In recent years, college students in Chile have led anti-capitalist protests that have been so successful that the anarchists’ student leaders have gained political power in the South American country.
Over the last two months, some of the students who led the Chilean revolución have toured the U.S., teaching American college students how to promote and expand communism here, too.
The events were billed as a way for attendees to learn of the Chilean students’ pro-socialistic struggles, and how to replicate those efforts in America.
“They will be presenting on radical student activism, student organizing, and sharing their experiences in building an anti-capitalist student movement,” explained the Facebook event page for their stop at Hampshire College in Amherst, Mass., on Jan. 31.
The fact that institutions of higher learning from Miami to Seattle are not only willing to host these workshop, but that many have student-led organizations that take great efforts to plan them, suggests that anarcho-communism is an ideology with growing popularity among college students.
Many of the events were hosted by ethnic studies departments, student anarchist groups, and the like.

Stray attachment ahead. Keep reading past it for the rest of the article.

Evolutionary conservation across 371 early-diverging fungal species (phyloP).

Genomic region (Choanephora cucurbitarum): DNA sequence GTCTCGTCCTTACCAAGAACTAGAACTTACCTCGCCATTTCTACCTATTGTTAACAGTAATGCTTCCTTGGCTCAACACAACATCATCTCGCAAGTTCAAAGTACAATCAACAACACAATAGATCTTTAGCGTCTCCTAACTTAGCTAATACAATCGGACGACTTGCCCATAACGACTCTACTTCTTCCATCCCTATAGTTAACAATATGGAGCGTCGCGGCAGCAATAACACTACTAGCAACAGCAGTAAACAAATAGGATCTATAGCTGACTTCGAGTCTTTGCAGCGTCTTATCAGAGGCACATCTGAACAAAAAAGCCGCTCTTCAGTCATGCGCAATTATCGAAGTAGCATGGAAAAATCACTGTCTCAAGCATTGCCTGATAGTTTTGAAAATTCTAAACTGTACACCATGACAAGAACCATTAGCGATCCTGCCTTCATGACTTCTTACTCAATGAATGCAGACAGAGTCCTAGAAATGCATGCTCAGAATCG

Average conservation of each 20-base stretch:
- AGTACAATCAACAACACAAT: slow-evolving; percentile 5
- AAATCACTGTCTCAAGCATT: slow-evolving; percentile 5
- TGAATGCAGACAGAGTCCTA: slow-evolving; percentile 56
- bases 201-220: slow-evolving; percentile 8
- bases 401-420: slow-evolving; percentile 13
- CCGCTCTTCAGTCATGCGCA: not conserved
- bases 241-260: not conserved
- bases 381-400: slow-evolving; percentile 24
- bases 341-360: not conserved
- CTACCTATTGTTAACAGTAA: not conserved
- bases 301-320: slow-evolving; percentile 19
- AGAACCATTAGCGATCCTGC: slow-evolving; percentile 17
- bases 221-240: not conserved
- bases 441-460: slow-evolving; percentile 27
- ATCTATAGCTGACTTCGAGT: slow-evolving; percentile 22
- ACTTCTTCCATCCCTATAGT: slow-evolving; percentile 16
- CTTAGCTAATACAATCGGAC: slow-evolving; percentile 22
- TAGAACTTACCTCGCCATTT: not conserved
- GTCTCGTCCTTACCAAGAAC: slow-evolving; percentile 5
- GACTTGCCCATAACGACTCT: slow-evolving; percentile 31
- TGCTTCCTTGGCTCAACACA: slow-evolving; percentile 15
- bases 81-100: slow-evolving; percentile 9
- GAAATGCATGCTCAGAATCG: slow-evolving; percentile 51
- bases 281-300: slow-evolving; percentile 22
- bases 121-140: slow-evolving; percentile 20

The Hampshire College event, for example, was organized by the Hampshire Anarchist Network and the Black Rose Anarchist Federation. The Facebook page for the Hampshire Anarchist Network describes them as “dedicated to the advancement of anarchism” with an aim toward “advocating an egalitarian, anti-authoritarian, and stateless society.”
The Black Rose Anarchist Federation promotes anarchist Communism.
Though they did not co-sponsor the event, the Western Massachusetts branch of Jobs With Justice did encourage its members to attend, sending out an email to all members of their listserv.
The Jobs With Justice website promoted the event by stating that Chilean anarchists “will run a workshop on building an anti-capitalist student movement, offer advice on student activism, building connections between the student movement and labor and indigenous struggles, and provide some information on anarcha-feminism.”
By the end of this month, the tour will have visited twelve areas in the United States and presented at a number of various organizations, including sixteen stops at colleges and universities, according to the agenda on their website.
The “Struggling To Win”tour included visits to Florida International University South, CUNY, Rhode Island College, Brandeis University, Hampshire College, North Central College, University of Chicago, Seattle University, Portland State University, San Francisco State University, UC Berkeley, Cal State Long Beach and UC San Diego – among other locales.
The tour’s website states that “Chile has a long history of working class struggle in shanty towns, factories, mines, community organizations, and schools.”
“Anarchists have been a major force in the social movements, strategically organizing to build power,” it adds. “This has manifested in solidarity for the Mapuches, anarchists winning the student union elections at the University of Chile, militant pro-abortion actions, and libertarian labor organizations.”
College Fix contributor Kartin Marquez is a student at Amherst College.
IMAGES: Facebook screenshots